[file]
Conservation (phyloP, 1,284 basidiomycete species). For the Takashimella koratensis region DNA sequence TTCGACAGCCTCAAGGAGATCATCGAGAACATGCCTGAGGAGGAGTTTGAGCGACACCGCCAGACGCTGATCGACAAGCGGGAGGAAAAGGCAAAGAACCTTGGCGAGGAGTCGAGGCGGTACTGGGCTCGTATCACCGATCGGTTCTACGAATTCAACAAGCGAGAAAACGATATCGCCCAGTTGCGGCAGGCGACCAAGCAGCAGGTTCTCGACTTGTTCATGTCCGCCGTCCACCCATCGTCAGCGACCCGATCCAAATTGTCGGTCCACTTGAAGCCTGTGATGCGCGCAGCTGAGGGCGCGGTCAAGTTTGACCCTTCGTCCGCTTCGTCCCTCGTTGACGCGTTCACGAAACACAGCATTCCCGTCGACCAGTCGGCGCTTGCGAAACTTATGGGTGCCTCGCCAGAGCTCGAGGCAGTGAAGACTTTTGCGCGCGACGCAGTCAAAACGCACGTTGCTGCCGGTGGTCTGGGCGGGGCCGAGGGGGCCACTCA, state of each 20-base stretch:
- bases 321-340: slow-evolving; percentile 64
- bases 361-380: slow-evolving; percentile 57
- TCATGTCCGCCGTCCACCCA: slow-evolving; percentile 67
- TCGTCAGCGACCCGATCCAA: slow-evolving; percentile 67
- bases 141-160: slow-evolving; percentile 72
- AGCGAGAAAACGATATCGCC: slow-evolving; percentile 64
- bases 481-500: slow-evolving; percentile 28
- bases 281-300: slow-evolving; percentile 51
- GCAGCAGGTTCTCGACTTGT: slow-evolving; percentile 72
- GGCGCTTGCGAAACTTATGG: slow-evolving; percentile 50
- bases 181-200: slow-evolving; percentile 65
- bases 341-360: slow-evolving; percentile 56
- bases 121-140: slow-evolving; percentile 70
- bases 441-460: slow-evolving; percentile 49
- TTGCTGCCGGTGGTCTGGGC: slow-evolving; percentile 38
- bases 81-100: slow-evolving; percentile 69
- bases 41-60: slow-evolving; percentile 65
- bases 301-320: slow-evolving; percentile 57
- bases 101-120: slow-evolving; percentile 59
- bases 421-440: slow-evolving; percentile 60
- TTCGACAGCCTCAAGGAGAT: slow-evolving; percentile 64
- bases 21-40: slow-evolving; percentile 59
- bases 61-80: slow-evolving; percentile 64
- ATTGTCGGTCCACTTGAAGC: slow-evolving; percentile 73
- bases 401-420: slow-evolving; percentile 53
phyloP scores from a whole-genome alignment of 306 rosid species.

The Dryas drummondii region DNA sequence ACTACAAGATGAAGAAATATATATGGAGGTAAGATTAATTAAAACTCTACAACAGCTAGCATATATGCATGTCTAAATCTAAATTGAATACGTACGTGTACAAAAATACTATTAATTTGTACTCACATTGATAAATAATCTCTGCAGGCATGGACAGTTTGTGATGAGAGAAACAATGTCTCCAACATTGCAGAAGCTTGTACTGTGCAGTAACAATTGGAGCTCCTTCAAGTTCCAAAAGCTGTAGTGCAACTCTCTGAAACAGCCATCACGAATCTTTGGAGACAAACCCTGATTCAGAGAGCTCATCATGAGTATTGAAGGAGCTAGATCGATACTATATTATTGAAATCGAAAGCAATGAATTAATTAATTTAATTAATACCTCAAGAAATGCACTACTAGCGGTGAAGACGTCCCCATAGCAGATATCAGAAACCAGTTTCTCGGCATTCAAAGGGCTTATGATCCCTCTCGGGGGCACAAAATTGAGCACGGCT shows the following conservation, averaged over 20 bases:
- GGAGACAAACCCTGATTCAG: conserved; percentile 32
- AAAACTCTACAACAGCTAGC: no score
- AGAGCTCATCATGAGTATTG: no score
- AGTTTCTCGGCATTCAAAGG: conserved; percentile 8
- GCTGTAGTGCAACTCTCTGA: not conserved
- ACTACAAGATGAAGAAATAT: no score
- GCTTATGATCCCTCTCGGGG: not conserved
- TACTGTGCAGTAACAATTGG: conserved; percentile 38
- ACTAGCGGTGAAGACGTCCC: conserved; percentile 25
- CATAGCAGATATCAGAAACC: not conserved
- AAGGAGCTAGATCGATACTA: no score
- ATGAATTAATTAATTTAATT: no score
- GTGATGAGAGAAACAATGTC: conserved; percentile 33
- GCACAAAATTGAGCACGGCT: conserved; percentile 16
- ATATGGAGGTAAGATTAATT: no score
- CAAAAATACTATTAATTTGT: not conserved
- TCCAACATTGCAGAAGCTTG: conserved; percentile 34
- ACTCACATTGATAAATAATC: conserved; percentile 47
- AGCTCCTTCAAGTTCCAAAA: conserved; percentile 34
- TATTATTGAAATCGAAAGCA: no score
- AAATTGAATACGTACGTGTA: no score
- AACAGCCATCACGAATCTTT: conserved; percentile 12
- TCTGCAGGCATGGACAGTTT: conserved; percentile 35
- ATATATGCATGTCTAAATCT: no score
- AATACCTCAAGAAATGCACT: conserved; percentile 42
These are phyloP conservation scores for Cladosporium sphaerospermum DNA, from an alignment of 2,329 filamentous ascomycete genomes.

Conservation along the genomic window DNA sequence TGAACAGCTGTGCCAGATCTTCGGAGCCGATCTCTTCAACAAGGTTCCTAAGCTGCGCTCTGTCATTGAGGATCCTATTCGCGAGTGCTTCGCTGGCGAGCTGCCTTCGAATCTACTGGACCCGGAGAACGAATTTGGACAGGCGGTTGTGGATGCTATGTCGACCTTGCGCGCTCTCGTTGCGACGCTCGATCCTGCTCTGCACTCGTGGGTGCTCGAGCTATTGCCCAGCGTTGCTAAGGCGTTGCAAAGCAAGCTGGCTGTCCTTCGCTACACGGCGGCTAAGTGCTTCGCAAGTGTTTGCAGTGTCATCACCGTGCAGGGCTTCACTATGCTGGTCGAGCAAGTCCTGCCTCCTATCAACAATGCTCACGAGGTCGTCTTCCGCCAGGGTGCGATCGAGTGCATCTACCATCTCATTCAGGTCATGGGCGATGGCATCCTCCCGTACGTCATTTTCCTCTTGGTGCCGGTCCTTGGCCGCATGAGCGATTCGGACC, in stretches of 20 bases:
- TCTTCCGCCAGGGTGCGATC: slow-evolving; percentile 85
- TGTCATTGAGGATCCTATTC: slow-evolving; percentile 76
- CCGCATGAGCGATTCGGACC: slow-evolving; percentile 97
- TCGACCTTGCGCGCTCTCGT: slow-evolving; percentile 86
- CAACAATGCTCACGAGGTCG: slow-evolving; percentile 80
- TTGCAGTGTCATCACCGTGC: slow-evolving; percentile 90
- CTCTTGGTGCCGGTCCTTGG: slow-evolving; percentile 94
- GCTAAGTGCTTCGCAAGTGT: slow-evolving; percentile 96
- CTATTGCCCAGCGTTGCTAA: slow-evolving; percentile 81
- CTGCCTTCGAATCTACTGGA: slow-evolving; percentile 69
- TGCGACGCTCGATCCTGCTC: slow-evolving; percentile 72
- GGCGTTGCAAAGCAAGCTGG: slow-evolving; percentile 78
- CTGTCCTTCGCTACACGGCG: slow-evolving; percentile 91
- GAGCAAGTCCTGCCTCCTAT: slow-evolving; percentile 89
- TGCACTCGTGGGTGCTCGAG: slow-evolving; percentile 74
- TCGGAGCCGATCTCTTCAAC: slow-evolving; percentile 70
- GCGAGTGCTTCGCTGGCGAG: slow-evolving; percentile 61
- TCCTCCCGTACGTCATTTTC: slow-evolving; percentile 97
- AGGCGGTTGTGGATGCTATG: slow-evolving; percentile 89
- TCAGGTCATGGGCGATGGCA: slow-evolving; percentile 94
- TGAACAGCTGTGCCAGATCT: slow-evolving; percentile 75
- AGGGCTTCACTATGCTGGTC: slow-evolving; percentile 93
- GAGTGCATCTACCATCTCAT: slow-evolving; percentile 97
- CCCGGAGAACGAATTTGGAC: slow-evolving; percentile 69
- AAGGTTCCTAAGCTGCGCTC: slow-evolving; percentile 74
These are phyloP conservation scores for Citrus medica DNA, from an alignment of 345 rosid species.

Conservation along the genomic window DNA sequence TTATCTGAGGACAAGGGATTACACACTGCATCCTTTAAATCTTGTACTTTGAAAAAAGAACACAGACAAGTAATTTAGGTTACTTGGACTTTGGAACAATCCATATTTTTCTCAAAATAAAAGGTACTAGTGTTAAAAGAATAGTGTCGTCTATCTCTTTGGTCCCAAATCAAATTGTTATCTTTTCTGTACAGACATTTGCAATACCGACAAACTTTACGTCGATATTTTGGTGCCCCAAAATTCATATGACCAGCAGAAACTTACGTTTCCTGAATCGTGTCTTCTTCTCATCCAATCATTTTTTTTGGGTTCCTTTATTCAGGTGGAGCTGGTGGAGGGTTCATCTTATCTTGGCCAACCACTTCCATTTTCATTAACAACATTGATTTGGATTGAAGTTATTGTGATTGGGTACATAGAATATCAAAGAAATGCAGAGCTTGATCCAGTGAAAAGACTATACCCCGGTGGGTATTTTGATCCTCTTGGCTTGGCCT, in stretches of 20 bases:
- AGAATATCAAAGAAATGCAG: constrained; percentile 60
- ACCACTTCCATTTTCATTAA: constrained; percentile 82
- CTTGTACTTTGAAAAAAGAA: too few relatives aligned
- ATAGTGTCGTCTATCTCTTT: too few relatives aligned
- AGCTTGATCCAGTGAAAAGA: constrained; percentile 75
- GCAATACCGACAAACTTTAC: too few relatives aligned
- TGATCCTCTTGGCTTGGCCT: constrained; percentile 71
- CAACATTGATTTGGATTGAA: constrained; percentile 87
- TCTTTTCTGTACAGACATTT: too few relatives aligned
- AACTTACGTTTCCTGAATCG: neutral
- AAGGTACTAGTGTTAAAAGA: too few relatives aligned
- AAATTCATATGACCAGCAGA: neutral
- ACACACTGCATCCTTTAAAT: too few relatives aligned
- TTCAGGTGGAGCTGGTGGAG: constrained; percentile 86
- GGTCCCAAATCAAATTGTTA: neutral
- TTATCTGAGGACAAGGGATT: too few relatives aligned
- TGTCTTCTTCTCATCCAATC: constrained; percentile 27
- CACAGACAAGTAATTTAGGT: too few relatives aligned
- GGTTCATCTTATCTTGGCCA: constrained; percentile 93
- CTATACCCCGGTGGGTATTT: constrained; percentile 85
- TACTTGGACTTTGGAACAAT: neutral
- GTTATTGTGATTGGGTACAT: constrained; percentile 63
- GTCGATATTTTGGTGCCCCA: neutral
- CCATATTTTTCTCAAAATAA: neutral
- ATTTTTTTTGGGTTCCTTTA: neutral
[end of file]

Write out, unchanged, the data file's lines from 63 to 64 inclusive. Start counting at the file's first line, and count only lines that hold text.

- GCTAAGTGCTTCGCAAGTGT: slow-evolving; percentile 96
- CTATTGCCCAGCGTTGCTAA: slow-evolving; percentile 81